As is typical of Haldane, he finishes with something a bit more political than anatomical, stating that “just as there is a best size for every animal, so the same is true for every human institution”. Something to consider.
via The Browser
The development of the human brain is intricately linked with almost every moment of our evolution from sea-dwelling animals to advanced, social primates. That is the the overwhelming theme from New Scientist‘sÂ brief history of the brain.
The engaging article ends with a look at the continued evolution of the human brain (“the visual cortex has grown larger in people who migrated from Africa to northern latitudes, perhaps to help make up for the dimmer light”), and this on why our brains have stopped growing:
So why didn’t our brains get ever bigger? It may be because we reached a point at which the advantages of bigger brains started to be outweighed by the dangers of giving birth to children with big heads. Or it might have been a case of diminishing returns.
Our brains are pretty hungry, burning 20 per cent of our food at a rate of about 15 watts, and any further improvements would be increasingly demanding. [â€¦]
One way to speed up our brain, for instance, would be to evolve neurons that can fire more times per second. But to support a 10-fold increase in the “clock speed” of our neurons, our brain would need to burn energy at the same rate as Usain Bolt’s legs during a 100-metre sprint. The 10,000-calorie-a-day diet of Olympic swimmer Michael Phelps would pale in comparison.
Not only did the growth in the size of our brains cease around 200,000 years ago, in the past 10,000 to 15,000 years the average size of the human brain compared with our body has shrunk by 3 or 4 per cent. Some see this as no cause for concern. Size, after all, isn’t everything, and it’s perfectly possible that the brain has simply evolved to make better use of less grey and white matter. That would seem to fit with some genetic studies, which suggest that our brain’s wiring is more efficient now than it was in the past.
Others, however, think this shrinkage is a sign of a slight decline in our general mental abilities.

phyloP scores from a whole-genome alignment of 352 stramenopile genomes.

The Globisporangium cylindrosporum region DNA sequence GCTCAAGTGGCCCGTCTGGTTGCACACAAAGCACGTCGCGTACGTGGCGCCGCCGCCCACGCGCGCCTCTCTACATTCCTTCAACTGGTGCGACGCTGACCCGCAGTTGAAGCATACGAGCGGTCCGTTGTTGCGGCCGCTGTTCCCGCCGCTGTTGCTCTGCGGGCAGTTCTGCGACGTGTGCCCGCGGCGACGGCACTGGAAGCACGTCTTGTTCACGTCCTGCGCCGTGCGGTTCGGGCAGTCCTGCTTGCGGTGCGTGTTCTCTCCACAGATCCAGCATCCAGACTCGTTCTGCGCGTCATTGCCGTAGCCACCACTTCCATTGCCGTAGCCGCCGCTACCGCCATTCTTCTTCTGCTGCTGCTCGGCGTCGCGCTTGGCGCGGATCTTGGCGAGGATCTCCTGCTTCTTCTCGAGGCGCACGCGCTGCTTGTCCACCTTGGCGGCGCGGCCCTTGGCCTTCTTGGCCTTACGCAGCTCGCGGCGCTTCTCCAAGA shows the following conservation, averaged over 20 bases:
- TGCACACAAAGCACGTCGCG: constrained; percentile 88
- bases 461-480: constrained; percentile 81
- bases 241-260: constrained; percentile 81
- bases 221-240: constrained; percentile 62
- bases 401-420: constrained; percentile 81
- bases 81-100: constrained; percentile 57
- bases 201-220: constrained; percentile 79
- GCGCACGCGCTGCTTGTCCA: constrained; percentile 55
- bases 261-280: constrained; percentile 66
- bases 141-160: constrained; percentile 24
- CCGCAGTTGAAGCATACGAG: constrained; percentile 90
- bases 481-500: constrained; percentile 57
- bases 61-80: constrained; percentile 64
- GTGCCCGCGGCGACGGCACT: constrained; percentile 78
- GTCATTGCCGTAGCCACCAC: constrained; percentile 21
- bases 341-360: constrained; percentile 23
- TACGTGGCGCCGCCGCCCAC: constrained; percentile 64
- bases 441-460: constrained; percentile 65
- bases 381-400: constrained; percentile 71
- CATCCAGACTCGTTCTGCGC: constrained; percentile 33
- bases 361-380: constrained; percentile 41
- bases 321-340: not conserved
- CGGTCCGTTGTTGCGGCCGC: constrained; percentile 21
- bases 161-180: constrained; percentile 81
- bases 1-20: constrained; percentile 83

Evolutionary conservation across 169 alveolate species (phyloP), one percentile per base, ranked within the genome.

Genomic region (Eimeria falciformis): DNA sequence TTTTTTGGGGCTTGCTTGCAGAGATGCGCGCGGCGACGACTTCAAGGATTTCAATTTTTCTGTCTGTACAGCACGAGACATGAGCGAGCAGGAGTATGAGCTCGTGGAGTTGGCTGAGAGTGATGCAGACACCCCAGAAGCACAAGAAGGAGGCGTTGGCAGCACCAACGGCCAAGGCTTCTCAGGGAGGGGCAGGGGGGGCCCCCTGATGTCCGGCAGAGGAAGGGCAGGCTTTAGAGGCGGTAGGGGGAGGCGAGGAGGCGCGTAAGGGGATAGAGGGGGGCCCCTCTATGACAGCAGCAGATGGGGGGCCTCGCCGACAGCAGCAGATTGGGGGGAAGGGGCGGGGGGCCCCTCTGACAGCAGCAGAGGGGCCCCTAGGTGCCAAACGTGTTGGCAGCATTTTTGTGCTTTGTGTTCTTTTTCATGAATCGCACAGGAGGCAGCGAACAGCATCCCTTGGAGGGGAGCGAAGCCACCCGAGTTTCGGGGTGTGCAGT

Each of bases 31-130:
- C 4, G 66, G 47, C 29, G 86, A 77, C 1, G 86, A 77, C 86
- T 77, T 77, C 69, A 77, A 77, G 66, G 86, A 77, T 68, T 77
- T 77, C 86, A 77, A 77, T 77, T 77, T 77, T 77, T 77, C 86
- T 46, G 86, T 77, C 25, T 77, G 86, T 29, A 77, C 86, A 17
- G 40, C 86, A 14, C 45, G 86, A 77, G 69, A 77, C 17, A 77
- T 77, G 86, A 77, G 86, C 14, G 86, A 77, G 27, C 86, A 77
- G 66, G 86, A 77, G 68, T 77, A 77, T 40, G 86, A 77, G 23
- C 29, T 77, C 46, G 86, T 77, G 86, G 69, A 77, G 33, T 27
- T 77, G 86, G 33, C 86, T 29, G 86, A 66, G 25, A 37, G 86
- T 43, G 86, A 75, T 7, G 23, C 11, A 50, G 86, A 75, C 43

The longest continuous evolution experiment was startedÂ in 1988 and is still ongoing. The study, examining the “evolvability” of Escherichia coli (E. coli), has recently surpassed 52,000 generations and has had a sample of the population frozen and savedÂ every 75 days (every 500 generations). The wealth of data obtained is fantastic and these frozen ancestorsÂ have beenÂ the focus ofÂ a recent study that set out to find whether the eventual “evolutionary winners” displayed signs of their genetic superiority hundreds of generations earlier.
ToÂ the researcher’s surprise, the bacterial winners in fact showed the absolute opposite: they were far inferior to the strains ofÂ bacteria that died out in later generations. To explain this they discovered that while these ancestorsÂ were conventionally less evolutionarily fit (they reproduced at a much slower rate), theseÂ “evolutionary winners”Â were much better at adapting to circumstances and at taking advantage of beneficial mutations. Adaptability trumped fitness.
“[The idea of] selectionÂ for evolvability has been in the air for a long time, but this is one of the first real systematic and explicit demonstrations of this actually happening,” said evolutionary biologist and population geneticist Michael Desai of Harvard University [â€¦]
The first surprise came when the team compared the fitness of four strains — two EWsÂ [eventual winners] and two ELs [eventual losers] — and found that while all four strains had significantlyÂ higher fitness than the ancestral strain, the ELs appeared more fit than the EWs. Comparing the four strains directly confirmed the result: The two EW strains were at a significant disadvantage to the ELs. If these strains had not accumulated any more mutations, the researchers estimated the EWsÂ would have gone extinct in just 350 additional generations. [â€¦]
The results suggested that the EWs, while initially at a disadvantage, prevailed in the long-term because they were more likely to acquire more beneficial mutations. In other words, the EWsÂ had greater evolvability.
This seems like evolutionary evidence for the premise of Tim Harford’s latest book, Adapt.